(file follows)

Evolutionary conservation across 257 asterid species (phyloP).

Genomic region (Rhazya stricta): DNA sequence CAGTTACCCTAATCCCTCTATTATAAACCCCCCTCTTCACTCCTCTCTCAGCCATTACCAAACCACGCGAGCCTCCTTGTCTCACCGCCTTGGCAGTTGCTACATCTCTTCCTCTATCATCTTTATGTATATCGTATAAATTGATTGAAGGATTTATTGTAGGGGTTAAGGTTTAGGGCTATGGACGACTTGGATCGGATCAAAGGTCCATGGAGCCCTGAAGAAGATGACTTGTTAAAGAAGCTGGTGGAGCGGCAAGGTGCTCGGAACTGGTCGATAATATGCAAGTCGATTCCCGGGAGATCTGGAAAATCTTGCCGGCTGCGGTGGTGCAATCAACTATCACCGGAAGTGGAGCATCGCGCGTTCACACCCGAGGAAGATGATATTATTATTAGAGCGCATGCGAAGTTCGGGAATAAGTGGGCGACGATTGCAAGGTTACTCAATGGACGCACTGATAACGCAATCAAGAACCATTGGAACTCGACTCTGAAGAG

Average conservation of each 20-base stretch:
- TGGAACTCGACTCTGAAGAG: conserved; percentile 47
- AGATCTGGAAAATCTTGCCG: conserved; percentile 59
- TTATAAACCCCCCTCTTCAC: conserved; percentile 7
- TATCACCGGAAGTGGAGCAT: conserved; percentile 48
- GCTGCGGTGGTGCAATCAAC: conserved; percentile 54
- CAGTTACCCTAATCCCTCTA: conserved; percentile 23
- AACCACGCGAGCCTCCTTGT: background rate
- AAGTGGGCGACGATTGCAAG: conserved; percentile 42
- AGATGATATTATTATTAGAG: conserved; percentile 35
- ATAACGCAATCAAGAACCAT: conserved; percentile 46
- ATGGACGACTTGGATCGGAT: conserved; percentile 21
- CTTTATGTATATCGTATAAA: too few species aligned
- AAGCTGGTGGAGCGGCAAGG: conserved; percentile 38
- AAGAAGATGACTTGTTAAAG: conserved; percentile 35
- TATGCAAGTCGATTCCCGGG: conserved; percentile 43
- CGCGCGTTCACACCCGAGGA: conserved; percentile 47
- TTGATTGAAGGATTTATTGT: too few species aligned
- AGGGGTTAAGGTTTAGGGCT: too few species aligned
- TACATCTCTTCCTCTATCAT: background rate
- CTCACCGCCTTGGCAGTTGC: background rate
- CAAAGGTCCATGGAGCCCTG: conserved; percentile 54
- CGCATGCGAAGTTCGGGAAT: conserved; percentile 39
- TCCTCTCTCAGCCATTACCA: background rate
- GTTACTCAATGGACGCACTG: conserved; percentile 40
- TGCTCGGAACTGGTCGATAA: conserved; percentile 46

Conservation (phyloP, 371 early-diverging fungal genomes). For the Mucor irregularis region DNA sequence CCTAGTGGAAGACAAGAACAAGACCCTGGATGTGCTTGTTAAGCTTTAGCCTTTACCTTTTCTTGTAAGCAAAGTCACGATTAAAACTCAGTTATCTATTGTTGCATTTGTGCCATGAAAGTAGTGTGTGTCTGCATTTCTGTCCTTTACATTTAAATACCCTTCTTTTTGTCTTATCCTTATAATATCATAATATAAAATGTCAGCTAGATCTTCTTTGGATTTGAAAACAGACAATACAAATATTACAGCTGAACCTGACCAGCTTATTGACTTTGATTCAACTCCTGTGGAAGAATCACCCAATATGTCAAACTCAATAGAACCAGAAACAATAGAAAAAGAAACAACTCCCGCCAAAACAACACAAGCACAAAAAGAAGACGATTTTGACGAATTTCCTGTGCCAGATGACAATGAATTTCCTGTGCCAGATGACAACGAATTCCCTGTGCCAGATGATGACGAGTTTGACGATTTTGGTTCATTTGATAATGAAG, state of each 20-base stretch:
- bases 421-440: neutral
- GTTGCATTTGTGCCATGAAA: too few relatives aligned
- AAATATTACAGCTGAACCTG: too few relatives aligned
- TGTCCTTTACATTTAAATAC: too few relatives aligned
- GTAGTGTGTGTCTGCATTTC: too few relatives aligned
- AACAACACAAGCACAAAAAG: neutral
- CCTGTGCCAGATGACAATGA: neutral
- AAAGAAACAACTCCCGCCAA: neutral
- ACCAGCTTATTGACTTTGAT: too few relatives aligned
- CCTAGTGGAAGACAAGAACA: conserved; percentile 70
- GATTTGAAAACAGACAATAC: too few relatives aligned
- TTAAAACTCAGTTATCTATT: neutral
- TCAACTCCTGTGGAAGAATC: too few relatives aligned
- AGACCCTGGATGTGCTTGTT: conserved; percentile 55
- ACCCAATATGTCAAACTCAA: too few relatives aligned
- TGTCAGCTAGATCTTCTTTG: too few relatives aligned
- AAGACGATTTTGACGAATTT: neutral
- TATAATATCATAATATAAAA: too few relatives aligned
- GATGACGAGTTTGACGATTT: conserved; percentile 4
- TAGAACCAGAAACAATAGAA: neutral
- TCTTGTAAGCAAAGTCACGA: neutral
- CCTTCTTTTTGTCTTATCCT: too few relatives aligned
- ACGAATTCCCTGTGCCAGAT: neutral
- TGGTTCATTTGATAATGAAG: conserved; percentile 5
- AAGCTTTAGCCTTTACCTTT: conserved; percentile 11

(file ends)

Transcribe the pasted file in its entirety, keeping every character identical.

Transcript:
Evolutionary conservation across 257 asterid species (phyloP).

Genomic region (Rhazya stricta): DNA sequence CAGTTACCCTAATCCCTCTATTATAAACCCCCCTCTTCACTCCTCTCTCAGCCATTACCAAACCACGCGAGCCTCCTTGTCTCACCGCCTTGGCAGTTGCTACATCTCTTCCTCTATCATCTTTATGTATATCGTATAAATTGATTGAAGGATTTATTGTAGGGGTTAAGGTTTAGGGCTATGGACGACTTGGATCGGATCAAAGGTCCATGGAGCCCTGAAGAAGATGACTTGTTAAAGAAGCTGGTGGAGCGGCAAGGTGCTCGGAACTGGTCGATAATATGCAAGTCGATTCCCGGGAGATCTGGAAAATCTTGCCGGCTGCGGTGGTGCAATCAACTATCACCGGAAGTGGAGCATCGCGCGTTCACACCCGAGGAAGATGATATTATTATTAGAGCGCATGCGAAGTTCGGGAATAAGTGGGCGACGATTGCAAGGTTACTCAATGGACGCACTGATAACGCAATCAAGAACCATTGGAACTCGACTCTGAAGAG

Average conservation of each 20-base stretch:
- TGGAACTCGACTCTGAAGAG: conserved; percentile 47
- AGATCTGGAAAATCTTGCCG: conserved; percentile 59
- TTATAAACCCCCCTCTTCAC: conserved; percentile 7
- TATCACCGGAAGTGGAGCAT: conserved; percentile 48
- GCTGCGGTGGTGCAATCAAC: conserved; percentile 54
- CAGTTACCCTAATCCCTCTA: conserved; percentile 23
- AACCACGCGAGCCTCCTTGT: background rate
- AAGTGGGCGACGATTGCAAG: conserved; percentile 42
- AGATGATATTATTATTAGAG: conserved; percentile 35
- ATAACGCAATCAAGAACCAT: conserved; percentile 46
- ATGGACGACTTGGATCGGAT: conserved; percentile 21
- CTTTATGTATATCGTATAAA: too few species aligned
- AAGCTGGTGGAGCGGCAAGG: conserved; percentile 38
- AAGAAGATGACTTGTTAAAG: conserved; percentile 35
- TATGCAAGTCGATTCCCGGG: conserved; percentile 43
- CGCGCGTTCACACCCGAGGA: conserved; percentile 47
- TTGATTGAAGGATTTATTGT: too few species aligned
- AGGGGTTAAGGTTTAGGGCT: too few species aligned
- TACATCTCTTCCTCTATCAT: background rate
- CTCACCGCCTTGGCAGTTGC: background rate
- CAAAGGTCCATGGAGCCCTG: conserved; percentile 54
- CGCATGCGAAGTTCGGGAAT: conserved; percentile 39
- TCCTCTCTCAGCCATTACCA: background rate
- GTTACTCAATGGACGCACTG: conserved; percentile 40
- TGCTCGGAACTGGTCGATAA: conserved; percentile 46

Conservation (phyloP, 371 early-diverging fungal genomes). For the Mucor irregularis region DNA sequence CCTAGTGGAAGACAAGAACAAGACCCTGGATGTGCTTGTTAAGCTTTAGCCTTTACCTTTTCTTGTAAGCAAAGTCACGATTAAAACTCAGTTATCTATTGTTGCATTTGTGCCATGAAAGTAGTGTGTGTCTGCATTTCTGTCCTTTACATTTAAATACCCTTCTTTTTGTCTTATCCTTATAATATCATAATATAAAATGTCAGCTAGATCTTCTTTGGATTTGAAAACAGACAATACAAATATTACAGCTGAACCTGACCAGCTTATTGACTTTGATTCAACTCCTGTGGAAGAATCACCCAATATGTCAAACTCAATAGAACCAGAAACAATAGAAAAAGAAACAACTCCCGCCAAAACAACACAAGCACAAAAAGAAGACGATTTTGACGAATTTCCTGTGCCAGATGACAATGAATTTCCTGTGCCAGATGACAACGAATTCCCTGTGCCAGATGATGACGAGTTTGACGATTTTGGTTCATTTGATAATGAAG, state of each 20-base stretch:
- bases 421-440: neutral
- GTTGCATTTGTGCCATGAAA: too few relatives aligned
- AAATATTACAGCTGAACCTG: too few relatives aligned
- TGTCCTTTACATTTAAATAC: too few relatives aligned
- GTAGTGTGTGTCTGCATTTC: too few relatives aligned
- AACAACACAAGCACAAAAAG: neutral
- CCTGTGCCAGATGACAATGA: neutral
- AAAGAAACAACTCCCGCCAA: neutral
- ACCAGCTTATTGACTTTGAT: too few relatives aligned
- CCTAGTGGAAGACAAGAACA: conserved; percentile 70
- GATTTGAAAACAGACAATAC: too few relatives aligned
- TTAAAACTCAGTTATCTATT: neutral
- TCAACTCCTGTGGAAGAATC: too few relatives aligned
- AGACCCTGGATGTGCTTGTT: conserved; percentile 55
- ACCCAATATGTCAAACTCAA: too few relatives aligned
- TGTCAGCTAGATCTTCTTTG: too few relatives aligned
- AAGACGATTTTGACGAATTT: neutral
- TATAATATCATAATATAAAA: too few relatives aligned
- GATGACGAGTTTGACGATTT: conserved; percentile 4
- TAGAACCAGAAACAATAGAA: neutral
- TCTTGTAAGCAAAGTCACGA: neutral
- CCTTCTTTTTGTCTTATCCT: too few relatives aligned
- ACGAATTCCCTGTGCCAGAT: neutral
- TGGTTCATTTGATAATGAAG: conserved; percentile 5
- AAGCTTTAGCCTTTACCTTT: conserved; percentile 11